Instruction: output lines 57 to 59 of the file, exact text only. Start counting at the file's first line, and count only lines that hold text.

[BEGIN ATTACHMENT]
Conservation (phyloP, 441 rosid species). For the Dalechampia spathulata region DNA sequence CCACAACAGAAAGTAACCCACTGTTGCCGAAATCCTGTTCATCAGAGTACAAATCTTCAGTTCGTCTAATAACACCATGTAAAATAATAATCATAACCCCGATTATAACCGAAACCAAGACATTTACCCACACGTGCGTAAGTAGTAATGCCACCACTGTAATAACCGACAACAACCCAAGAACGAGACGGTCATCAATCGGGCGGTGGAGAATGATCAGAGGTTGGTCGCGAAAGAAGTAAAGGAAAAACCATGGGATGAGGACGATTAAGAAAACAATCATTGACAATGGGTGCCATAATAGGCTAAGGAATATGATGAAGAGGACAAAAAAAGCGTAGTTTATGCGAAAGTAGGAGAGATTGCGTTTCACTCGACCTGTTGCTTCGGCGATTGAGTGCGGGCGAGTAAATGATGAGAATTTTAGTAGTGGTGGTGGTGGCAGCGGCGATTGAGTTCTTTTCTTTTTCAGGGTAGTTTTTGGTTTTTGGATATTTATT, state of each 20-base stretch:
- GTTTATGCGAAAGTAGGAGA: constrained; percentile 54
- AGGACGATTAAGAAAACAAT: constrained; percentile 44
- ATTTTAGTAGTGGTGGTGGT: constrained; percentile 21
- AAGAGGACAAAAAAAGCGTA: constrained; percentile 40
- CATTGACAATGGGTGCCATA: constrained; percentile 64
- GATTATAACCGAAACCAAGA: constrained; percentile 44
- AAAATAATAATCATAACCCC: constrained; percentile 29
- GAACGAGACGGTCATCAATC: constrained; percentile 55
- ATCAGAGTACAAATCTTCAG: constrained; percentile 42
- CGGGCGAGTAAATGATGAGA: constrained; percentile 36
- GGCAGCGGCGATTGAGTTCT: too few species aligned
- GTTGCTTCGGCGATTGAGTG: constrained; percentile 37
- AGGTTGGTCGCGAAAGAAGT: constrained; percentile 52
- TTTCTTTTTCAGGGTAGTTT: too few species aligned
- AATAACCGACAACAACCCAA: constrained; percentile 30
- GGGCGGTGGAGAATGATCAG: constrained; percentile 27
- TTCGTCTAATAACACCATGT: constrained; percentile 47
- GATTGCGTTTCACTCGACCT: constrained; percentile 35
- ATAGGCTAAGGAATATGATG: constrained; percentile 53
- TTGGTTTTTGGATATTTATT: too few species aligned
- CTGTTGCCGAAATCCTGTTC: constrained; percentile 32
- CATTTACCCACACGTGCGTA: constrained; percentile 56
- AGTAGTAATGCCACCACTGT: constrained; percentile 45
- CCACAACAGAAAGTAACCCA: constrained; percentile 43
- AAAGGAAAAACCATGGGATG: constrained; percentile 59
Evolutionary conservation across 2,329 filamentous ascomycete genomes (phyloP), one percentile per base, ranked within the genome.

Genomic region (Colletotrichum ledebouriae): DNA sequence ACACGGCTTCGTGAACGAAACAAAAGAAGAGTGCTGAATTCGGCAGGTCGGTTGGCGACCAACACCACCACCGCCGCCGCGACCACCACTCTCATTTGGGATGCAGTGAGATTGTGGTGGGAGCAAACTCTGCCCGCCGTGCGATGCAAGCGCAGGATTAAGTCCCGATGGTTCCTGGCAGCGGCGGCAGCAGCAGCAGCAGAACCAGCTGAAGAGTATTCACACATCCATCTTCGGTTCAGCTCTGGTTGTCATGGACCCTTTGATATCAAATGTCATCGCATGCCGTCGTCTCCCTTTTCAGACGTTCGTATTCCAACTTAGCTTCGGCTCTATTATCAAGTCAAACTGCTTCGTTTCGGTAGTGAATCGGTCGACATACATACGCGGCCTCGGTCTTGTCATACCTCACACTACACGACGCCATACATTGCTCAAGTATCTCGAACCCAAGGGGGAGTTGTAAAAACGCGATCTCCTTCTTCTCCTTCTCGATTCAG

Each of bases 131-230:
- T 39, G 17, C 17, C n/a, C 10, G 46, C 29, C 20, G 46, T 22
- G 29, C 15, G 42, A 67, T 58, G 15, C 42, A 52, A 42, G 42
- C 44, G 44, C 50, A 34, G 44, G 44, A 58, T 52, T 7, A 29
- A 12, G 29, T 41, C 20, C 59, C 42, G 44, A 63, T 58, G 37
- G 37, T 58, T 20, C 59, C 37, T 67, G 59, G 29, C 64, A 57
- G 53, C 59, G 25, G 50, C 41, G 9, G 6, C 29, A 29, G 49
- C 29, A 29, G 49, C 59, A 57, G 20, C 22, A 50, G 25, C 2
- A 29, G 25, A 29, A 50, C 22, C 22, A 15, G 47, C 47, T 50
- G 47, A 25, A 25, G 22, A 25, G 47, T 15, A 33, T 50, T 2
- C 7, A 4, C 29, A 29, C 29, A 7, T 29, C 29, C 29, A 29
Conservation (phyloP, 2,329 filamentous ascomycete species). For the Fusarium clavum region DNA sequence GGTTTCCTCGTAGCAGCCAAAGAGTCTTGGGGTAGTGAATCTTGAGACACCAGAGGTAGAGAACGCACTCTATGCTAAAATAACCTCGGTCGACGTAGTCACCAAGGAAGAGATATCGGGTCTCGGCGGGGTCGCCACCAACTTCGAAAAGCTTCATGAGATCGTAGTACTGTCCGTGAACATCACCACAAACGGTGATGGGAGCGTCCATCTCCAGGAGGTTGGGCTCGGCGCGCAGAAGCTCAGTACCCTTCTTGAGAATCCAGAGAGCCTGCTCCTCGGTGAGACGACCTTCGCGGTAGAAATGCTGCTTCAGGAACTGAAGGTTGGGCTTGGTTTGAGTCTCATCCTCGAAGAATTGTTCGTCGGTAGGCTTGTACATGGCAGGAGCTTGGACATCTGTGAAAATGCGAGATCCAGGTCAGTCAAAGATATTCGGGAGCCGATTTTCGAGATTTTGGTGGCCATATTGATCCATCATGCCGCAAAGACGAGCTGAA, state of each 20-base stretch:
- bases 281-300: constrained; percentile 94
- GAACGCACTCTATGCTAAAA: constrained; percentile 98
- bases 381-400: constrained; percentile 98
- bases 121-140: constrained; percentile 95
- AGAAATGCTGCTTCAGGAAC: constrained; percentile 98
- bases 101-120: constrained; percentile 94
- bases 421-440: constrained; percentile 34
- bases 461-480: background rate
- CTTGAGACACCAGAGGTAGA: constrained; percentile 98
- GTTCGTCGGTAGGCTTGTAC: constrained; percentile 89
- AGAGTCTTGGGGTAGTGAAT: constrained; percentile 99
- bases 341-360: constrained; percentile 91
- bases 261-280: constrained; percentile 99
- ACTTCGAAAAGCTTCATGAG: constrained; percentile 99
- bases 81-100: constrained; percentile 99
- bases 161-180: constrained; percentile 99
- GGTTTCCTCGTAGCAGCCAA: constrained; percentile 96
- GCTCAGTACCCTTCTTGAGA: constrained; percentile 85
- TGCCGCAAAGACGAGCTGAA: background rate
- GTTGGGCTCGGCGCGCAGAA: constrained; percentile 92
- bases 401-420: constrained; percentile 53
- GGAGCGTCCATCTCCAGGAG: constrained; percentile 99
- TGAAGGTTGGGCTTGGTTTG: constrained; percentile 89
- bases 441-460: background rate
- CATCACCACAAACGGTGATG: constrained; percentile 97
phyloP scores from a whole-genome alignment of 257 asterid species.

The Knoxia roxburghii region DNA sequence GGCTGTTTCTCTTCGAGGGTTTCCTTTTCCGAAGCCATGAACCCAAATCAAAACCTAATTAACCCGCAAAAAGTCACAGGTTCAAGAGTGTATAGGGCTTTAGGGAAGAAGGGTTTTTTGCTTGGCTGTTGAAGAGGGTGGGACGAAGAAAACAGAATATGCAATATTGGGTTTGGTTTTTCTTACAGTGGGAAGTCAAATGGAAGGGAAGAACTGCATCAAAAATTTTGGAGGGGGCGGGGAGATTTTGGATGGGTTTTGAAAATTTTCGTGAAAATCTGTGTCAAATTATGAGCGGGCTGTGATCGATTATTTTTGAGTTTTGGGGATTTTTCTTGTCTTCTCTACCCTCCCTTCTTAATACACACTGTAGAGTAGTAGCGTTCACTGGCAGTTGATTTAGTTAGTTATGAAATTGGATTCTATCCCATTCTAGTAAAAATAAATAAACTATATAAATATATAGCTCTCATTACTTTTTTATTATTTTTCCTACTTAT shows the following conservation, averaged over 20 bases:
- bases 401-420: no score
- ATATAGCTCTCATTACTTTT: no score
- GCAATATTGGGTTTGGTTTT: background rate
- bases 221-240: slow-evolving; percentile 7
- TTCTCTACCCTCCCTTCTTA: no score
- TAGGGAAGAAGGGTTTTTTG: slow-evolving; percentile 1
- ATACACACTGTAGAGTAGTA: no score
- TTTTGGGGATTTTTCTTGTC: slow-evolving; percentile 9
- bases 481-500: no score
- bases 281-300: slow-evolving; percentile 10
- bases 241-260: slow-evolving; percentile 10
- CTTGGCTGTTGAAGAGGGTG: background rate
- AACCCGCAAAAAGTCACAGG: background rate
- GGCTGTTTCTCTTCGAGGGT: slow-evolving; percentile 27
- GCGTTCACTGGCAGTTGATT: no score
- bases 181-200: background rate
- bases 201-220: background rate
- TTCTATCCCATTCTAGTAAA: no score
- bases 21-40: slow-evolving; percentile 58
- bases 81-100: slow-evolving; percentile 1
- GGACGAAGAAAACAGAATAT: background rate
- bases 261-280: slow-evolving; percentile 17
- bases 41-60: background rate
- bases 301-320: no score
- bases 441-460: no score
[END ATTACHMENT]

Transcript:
- GGTTTCCTCGTAGCAGCCAA: constrained; percentile 96
- GCTCAGTACCCTTCTTGAGA: constrained; percentile 85
- TGCCGCAAAGACGAGCTGAA: background rate